Our evening sessions have also been quite successful in helping attendees to integrate different sources of knowledge; to apply the day’s work to specific populations, formats, or settings; or to dig deeper into a piece of the model that they find particularly compelling or challenging.
Praxis: Can you recall a particularly special BootCamp moment that has stuck with you?
ES: It’s hard to pick just one! Several of my favorite BootCamp moments have been in exercises with my fellow trainer and friend, Matt Boone. In one evening session, we took turns serving as the therapist in a continuous role-play, sort of tapping in every few moments. Matt and I have pretty different styles in the room, so it was great for attendees to see the range of topographies that are still “ACT.”
For me, though, I also felt a deep appreciation for the vulnerability that was apparent in the room. The gentleman playing his client was clearly in touch with some real suffering and totally willing to put that in front of the group. The audience was openly moved by the piece of work we were all doing together, and engaging it from simultaneously intellectual and compassionate stances. And Matt and I were both just so impressed by it all; by each other’s work, by the attendees…It was all pretty amazing to watch.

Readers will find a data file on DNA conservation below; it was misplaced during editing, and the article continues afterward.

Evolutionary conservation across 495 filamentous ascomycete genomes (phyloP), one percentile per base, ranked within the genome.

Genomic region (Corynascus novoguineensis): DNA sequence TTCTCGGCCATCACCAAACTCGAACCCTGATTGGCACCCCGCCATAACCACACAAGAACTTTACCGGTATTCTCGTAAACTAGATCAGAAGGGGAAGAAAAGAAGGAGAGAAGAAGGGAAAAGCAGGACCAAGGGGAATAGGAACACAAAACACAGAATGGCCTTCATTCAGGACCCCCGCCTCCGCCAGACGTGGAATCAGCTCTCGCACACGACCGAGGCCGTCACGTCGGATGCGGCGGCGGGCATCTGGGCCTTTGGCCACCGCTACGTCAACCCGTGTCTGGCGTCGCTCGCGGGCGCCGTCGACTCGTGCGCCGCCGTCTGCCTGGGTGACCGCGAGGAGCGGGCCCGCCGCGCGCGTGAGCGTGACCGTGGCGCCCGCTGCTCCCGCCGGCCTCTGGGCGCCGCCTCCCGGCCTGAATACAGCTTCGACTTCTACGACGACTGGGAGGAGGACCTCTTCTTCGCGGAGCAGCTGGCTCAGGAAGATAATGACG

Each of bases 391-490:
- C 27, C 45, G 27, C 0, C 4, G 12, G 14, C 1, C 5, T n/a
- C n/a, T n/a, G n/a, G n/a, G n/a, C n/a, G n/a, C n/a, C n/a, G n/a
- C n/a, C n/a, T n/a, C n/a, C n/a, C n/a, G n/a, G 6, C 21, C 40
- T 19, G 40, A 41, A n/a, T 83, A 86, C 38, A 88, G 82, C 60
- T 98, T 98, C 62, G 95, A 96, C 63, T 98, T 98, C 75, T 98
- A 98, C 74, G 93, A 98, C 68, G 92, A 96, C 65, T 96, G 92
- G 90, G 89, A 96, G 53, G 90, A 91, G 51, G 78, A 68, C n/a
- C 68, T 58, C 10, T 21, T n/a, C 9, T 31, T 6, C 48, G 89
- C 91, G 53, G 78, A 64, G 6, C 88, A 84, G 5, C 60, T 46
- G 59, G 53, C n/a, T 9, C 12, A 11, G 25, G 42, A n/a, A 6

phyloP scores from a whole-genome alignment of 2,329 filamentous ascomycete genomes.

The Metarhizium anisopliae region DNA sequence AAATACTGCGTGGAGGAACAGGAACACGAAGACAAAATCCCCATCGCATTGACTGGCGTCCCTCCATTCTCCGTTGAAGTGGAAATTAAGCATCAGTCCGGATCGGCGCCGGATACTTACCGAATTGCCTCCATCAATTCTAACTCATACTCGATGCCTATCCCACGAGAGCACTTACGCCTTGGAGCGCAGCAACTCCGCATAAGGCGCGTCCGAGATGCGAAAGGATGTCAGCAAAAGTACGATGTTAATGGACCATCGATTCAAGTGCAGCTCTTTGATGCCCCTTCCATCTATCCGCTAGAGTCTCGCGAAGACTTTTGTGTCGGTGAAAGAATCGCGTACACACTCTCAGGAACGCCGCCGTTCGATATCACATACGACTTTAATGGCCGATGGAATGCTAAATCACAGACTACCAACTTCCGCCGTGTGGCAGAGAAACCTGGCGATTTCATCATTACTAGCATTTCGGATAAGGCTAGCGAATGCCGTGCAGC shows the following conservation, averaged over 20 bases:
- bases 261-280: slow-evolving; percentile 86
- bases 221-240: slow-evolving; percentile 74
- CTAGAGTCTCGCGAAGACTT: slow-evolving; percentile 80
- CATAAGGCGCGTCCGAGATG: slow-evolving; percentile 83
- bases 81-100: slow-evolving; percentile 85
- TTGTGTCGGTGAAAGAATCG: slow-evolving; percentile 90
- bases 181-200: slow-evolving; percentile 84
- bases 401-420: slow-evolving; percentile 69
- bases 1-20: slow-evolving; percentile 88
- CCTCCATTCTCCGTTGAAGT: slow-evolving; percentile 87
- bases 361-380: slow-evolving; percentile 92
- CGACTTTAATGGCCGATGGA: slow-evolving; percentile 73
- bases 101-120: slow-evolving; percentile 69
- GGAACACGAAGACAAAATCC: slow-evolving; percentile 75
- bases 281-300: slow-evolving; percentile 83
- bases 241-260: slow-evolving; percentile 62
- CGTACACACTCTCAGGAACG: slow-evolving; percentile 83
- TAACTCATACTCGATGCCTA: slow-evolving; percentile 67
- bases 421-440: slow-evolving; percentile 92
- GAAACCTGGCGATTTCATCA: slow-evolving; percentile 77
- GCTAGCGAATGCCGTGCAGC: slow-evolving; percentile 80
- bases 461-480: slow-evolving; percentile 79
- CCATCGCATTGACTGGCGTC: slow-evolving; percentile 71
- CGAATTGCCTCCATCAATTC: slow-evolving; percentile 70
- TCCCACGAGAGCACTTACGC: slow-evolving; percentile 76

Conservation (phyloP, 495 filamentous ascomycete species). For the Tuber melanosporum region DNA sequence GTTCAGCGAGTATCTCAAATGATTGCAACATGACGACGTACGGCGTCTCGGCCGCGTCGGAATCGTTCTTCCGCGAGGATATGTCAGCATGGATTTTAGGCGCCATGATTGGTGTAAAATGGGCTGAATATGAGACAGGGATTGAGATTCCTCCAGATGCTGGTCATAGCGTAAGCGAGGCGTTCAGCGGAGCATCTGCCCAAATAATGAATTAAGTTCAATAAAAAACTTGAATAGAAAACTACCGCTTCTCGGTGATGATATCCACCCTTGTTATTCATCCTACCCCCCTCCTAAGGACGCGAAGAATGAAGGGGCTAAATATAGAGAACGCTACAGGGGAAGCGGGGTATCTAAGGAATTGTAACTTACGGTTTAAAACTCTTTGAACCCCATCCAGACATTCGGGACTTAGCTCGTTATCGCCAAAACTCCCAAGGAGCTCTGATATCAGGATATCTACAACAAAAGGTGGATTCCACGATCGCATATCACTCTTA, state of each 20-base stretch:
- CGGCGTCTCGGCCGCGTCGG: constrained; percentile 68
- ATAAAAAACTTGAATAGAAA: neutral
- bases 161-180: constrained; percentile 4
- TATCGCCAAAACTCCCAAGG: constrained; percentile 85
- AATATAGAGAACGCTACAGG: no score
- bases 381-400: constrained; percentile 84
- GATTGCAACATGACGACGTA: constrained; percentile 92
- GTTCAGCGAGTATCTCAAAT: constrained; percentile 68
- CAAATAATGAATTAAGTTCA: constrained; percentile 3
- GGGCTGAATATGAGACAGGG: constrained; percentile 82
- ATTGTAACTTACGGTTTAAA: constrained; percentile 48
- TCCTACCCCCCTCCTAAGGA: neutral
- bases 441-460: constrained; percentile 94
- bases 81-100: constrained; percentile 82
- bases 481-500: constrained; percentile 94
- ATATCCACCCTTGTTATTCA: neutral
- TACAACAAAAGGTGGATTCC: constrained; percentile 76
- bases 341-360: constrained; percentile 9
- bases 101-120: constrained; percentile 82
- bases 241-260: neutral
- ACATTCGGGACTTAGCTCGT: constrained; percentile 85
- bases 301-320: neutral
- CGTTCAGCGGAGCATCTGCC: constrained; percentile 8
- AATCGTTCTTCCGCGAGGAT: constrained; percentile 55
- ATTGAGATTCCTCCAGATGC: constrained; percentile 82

Praxis: What do you most look forward to at this fall’s BootCamp in Tampa?
ES: Every BootCamp is a little different. Trainers are constantly evolving, and I love seeing what new pieces of work they’re bringing to the table. The same is true of the attendees. Every person in the room brings a little piece of some suffering and some value that makes them willing to engage it. I can’t wait to see it all come together!
Don’t miss out on the opportunity to learn more about integrating ACT into your practice with Emily at the upcoming ACT BootCamp, November 3 – 6 in Tampa, FL. This four-day event is a distillation of everything that’s so exciting about acceptance and commitment therapy. Participants learn the basics of the model from some of the most experienced and respected trainers in the community, and gain deep experiential knowledge of ACT from the inside, out. For more information or to register, click here.